One of OverOps’s most powerful capabilities is its ability to deduplicate log errors and exceptions within the JVM in real-time. This means that instead of searching and querying millions of log lines to see which errors are happening the most, are new or increasing, this information is now provided directly by the JVM. Accurate analytics for each error show when it began, how often does it happen in any of your applications, and last but far from least – how often does it happen out of the calls into the code.

But that’s not all there’s to it

Last month we released a new feature which provides automatic classification of errors into categories such as new ones introduced today / this week, JVM errors (you definitely want to fix those) and also the ability to define groups of errors that are of specific importance for you.

For us at OverOps, AWS exceptions (including the notorious ProvisionedThroughputExceededException) are really critical, so we set up a special view just for that along with a Slack alert that tells our team exactly when they happen (see also how Cotiviti is using Slack integrations).

This provides us with a powerful capability to make sure our production environments are 100% clean of both code defects such as NullPointerException through the JVM view, and AWS errors through our custom AWS error view. We’ve also enhanced that with the ability to define views as either public or private – set up views for areas in the code you’re in charge of or team-wide errors such as DB, AWS or JVM errors which are critical for everyone.

Introducing auto-archive

Today we’re adding a new feature built on top of this deduplication engine that enables us to do the opposite thing – automatically muting all the errors and events we’re not interested in, using a new feature we call Auto-archiving.

With this feature you can easily decide which groups of errors you want to mute – meaning they will not appear in your dashboard or trigger alerts. For example if you’re using Hibernate and your code is throwing a large amounts of NoResultException errors that are caught by your application, you may want to hide them from the dashboard, so you can focus on new or other types of errors that are impacting your application. The same can be true if you’re trying to mute JRuby, JSP, Spring or any type of framework exception or log event that’s benign.

Using Log analytics to mute these out can prove to be a hard one – you need to create a RegEx query to identify all the types of events you want to mute which in itself can be tricky. The situation becomes more sticky if you want to differentiate between errors further such as wanting to see uncaught exceptions of this type, or those matching some other parameters that make them important (like ones coming from a critical area in the code).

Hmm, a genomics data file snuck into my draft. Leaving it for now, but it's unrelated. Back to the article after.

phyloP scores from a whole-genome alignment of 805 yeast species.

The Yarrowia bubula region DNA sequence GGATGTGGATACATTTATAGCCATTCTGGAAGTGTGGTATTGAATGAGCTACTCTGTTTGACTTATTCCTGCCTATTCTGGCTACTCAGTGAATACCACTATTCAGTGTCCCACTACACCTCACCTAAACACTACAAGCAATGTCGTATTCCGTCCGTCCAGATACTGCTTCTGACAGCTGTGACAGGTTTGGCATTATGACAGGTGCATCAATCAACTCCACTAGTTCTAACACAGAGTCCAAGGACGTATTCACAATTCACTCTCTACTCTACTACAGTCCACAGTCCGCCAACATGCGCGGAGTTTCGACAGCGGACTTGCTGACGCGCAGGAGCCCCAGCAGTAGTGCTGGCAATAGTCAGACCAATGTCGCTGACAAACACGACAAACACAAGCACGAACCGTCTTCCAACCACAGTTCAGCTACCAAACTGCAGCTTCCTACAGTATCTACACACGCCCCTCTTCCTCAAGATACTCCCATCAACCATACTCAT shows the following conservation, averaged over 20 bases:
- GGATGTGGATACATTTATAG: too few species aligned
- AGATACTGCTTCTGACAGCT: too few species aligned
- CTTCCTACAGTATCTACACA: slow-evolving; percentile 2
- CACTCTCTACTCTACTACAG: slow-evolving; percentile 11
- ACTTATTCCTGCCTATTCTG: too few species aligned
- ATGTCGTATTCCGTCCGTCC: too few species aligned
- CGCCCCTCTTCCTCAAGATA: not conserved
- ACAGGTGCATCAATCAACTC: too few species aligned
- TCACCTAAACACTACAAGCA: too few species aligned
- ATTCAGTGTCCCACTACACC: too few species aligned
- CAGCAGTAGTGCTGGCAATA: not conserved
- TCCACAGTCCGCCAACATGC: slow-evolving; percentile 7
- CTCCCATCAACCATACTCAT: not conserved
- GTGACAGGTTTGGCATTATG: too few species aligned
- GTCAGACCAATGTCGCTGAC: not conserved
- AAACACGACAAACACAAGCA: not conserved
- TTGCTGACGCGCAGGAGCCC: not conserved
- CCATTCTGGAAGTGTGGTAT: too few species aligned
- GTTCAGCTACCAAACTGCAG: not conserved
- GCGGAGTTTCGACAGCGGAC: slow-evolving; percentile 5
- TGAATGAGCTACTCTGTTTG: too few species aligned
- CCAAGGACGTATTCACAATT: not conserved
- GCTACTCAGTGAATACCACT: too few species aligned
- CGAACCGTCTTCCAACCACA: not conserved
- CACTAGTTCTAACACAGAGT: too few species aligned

Supporting this has been one of the biggest requests from our users, and we’re happy to deliver this new Auto-archiving feature to you today. The premise is super simple – you can now accurately define which errors you don’t want to see according to their type (log error, warn, uncaught exception,..), location in the code, app transaction, origin application / server and more.

It’s just one click away: simply define the filter for the events you’re not interested in and click “Auto-Archive”. From that point on these events will automatically go into the “Archive” folder, and will not appear in the dashboard. Mission accomplished!

You can see exactly which rules you’ve previously defined under the Auto-Archive folder on the left and change them at any time. You can click each folder to see exactly what’s in it, and restore the events in it back into the main “Inbox” at any time.


The before shot – noisy errors are taking most of the volume. I want them out from now on.


The after shot – I created an “Auto-archive” rule, and from now on I’ll only see and be alerted on the stuff that really matters to me.

There’s nothing we like more than delivering features quickly based on your requests, so let us know which other features you’d like us to work on – be it small or big in either the comment section below, via twitter, FB, our support site or with a nice postcard from your summer vacation – we promise to write back! 🙂

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Tal is the CEO of OverOps. Tal has been designing scalable, real-time Java and C++ applications for the past 15 years. He still enjoys analyzing a good bug though, and instrumenting code. In his free time Tal plays Jazz drums.